Thursday, March 02, 2006

Teaching Speaking (2) by: M. S. Thirumalai, Ph.D.


Imitation and repetition are important elementary steps in developing speaking skill in English. Imitation and repetition are inter-related, and yet they are distinct.
Imitation helps students to pronounce and produce the English utterance they hear from the teacher as closely as possible to the utterance produced by her. Imitation is not restricted to mere production of the sounds, phrases, and sentences. It includes also the capacity to produce the utterances in the contexts in which the original utterances were produced.
On the other hand, repetition refers to the acts of producing the utterances in as close a manner as possible to the original. Repetition leads to automatic reproduction of the utterance, and, in the process, some sort of memorization of the sound or structure practiced takes place through repetition.
Note, however, that neither imitation nor repetition results in the mastery of any language. These are important steps in practicing the language material, but these should not become the focus of the learning process in the classroom, because ultimately the TESOL speaker is expected to use English in novel and unpredictive ways to meet his or her needs. Children in the process of acquiring their first language use imitation and repetition as props, but not as the main tool for acquisition.
Some of the imitation and repetition exercises may be organized in the following manner: Present some simple sentence, phrase, or word and ask students to repeat after you. If you want them to understand and repeat a conversation, say the questions and the answers and have the students repeat the latter, or perhaps both, signaling the meaning in some way. The meaning can be demonstrated with realia (real objects brought into the classroom), pictures, gestures, or translating.
The teacher may use pictures, gestures, pantomime, translation, guessing, and drawing on the board to make the students understand the meaning. It is important that you use only meaningful words, phrases, and sentences for imitation and repetition. The props you use to explain or demonstrate the meaning should enable the student to learn the meaning with ease, along with the pronunciation.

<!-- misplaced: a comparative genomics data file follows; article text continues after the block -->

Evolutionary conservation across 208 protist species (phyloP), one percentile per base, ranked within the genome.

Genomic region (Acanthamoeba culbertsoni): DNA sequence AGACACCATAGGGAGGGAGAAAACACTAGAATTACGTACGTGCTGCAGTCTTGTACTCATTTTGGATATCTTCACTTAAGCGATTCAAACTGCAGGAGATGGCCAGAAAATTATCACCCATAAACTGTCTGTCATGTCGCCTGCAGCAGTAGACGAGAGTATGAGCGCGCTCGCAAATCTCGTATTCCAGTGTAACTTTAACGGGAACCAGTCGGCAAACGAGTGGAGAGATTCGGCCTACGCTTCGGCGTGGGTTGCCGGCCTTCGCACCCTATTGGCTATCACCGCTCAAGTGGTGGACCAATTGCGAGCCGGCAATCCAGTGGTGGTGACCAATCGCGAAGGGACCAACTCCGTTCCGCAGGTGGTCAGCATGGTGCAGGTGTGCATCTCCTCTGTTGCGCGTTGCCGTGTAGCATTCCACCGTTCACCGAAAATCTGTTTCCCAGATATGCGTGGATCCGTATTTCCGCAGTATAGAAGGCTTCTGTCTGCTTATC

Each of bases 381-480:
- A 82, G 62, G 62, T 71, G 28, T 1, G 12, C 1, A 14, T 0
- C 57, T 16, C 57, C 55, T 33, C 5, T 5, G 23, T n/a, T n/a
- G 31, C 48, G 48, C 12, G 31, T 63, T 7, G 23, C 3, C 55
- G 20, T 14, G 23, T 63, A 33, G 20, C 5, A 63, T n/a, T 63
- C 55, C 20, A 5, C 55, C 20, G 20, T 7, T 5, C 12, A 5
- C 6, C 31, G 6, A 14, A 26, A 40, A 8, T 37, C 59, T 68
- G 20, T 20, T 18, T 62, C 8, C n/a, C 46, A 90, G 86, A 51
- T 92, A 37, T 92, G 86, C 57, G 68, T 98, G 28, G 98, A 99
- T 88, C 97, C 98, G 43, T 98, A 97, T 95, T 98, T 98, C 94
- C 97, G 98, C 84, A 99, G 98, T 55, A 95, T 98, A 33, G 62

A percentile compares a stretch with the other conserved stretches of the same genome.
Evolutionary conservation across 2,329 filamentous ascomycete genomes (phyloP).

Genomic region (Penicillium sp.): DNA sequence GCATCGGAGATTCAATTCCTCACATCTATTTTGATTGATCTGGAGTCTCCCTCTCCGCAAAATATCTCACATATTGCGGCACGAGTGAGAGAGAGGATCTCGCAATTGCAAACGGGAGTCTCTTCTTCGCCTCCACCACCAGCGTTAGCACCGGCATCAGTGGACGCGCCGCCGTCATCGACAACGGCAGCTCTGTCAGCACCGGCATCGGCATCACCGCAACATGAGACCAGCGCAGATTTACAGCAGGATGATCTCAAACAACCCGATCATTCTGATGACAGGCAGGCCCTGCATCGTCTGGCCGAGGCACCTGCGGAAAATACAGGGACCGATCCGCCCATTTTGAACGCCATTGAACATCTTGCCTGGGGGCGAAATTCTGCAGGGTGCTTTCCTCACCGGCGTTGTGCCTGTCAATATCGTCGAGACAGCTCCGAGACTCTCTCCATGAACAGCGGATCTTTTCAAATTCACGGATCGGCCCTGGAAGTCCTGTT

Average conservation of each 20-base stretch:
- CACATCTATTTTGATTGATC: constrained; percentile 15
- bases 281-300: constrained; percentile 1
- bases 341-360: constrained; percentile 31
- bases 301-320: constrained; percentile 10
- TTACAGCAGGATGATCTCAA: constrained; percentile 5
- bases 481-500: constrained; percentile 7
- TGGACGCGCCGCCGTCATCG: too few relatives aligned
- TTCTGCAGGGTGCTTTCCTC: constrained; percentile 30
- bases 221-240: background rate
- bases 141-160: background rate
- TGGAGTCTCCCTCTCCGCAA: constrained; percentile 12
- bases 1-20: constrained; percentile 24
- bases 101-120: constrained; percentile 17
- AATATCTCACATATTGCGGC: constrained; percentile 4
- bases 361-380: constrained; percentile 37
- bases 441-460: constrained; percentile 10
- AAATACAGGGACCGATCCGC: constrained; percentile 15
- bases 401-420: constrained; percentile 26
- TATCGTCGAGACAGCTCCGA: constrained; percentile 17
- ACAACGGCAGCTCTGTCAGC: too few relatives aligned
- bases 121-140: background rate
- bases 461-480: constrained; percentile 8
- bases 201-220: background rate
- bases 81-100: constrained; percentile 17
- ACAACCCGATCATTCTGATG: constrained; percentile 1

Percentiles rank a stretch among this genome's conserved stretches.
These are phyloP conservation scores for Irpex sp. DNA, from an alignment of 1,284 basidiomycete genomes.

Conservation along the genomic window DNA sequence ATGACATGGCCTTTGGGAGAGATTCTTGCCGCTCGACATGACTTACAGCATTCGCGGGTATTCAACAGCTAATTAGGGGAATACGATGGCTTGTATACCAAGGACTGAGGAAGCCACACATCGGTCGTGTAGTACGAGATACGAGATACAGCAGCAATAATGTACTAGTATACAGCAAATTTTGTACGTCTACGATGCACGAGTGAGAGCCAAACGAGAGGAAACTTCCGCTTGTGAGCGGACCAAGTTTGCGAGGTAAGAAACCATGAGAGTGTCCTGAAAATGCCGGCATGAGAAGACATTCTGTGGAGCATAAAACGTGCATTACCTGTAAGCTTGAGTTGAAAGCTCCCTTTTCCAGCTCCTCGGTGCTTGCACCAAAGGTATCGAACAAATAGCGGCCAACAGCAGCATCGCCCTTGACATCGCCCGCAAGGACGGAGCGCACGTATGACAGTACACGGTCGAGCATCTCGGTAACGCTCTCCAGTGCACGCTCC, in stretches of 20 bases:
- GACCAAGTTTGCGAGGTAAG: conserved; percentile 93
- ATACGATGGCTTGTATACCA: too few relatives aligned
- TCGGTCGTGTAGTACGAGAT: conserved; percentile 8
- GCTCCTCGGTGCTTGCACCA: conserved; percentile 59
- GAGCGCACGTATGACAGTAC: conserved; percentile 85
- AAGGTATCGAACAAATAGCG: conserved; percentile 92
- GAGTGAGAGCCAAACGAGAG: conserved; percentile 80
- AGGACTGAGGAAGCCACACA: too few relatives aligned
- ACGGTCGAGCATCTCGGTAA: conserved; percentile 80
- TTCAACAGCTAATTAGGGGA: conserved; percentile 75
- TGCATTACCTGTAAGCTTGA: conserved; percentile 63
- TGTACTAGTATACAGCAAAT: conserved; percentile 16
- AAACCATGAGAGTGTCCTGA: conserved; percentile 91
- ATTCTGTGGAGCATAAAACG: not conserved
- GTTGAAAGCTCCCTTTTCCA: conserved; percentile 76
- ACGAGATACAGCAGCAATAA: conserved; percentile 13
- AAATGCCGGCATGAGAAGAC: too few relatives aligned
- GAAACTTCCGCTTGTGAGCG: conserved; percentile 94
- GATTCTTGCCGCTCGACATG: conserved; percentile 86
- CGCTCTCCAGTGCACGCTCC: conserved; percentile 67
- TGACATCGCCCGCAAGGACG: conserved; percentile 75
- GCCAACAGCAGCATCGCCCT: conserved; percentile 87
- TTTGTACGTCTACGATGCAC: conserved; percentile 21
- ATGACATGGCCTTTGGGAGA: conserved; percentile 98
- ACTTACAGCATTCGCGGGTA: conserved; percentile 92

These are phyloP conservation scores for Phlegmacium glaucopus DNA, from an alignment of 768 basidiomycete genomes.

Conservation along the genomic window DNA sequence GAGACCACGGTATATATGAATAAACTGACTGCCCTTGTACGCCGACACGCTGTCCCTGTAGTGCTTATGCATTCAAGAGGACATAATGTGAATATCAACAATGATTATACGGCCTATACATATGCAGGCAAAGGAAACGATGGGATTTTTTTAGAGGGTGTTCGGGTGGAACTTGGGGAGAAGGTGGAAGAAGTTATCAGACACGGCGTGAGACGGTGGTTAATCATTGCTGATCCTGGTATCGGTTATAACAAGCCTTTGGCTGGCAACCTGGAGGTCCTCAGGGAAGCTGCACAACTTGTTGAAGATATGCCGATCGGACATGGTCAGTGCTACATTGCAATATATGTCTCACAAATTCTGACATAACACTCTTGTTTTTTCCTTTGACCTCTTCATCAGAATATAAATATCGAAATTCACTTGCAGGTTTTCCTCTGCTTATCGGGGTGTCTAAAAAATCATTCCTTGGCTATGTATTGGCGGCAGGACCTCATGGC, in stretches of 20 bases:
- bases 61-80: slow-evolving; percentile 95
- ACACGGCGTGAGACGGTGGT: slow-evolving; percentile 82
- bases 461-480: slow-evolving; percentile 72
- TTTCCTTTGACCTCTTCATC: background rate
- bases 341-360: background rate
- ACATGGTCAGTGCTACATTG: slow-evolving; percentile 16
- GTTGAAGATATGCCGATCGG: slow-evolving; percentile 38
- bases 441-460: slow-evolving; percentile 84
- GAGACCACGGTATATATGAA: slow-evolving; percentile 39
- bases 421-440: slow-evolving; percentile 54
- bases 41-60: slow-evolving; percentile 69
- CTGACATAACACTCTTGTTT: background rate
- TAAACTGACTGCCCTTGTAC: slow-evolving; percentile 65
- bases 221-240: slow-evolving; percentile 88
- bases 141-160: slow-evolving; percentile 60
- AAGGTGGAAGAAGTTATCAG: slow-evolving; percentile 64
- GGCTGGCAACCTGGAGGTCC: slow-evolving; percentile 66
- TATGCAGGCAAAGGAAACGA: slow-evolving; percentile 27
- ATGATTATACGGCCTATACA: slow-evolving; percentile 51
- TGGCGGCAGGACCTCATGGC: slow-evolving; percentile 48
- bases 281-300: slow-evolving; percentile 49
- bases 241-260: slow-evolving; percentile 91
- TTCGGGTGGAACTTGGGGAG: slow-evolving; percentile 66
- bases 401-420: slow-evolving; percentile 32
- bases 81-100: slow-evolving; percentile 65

Ask students to repeat the utterance several times. Some learning takes place through repetition, and the student begins to see patterns at different levels. He may form some hypotheses as to the order of occurrence of sounds in a word, words in a phrase, or a sentence. He may begin to distinguish between statements and questions. He may generalize from what he has been exposed to, and form even new sentences based on what he has repeated so far. He may begin to substitute new words in place of the old in the sentences he has repeated and form new sentences.
In the initial phase of learning and teaching English, repetition and imitation serve to make students familiar with the sounds and structures, get the attention and interest of the students, and focus their effort in the learning process. However, if these are stressed continually, or made as the main process of learning, these soon become boring events, and do not contribute to real learning of English. Naturally, the TESOL student will commit many errors at first. His pronunciation may not be appropriate, or he may not have reproduced all the elements or units of a word, phrase, or sentence. He will be hampered or guided by the structure and sounds of his language. However, imitation and repetition will help him to practice producing native-like utterances at the sound level.


Blogger said...

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Tuesday, February 15, 2011 2:59:00 PM  

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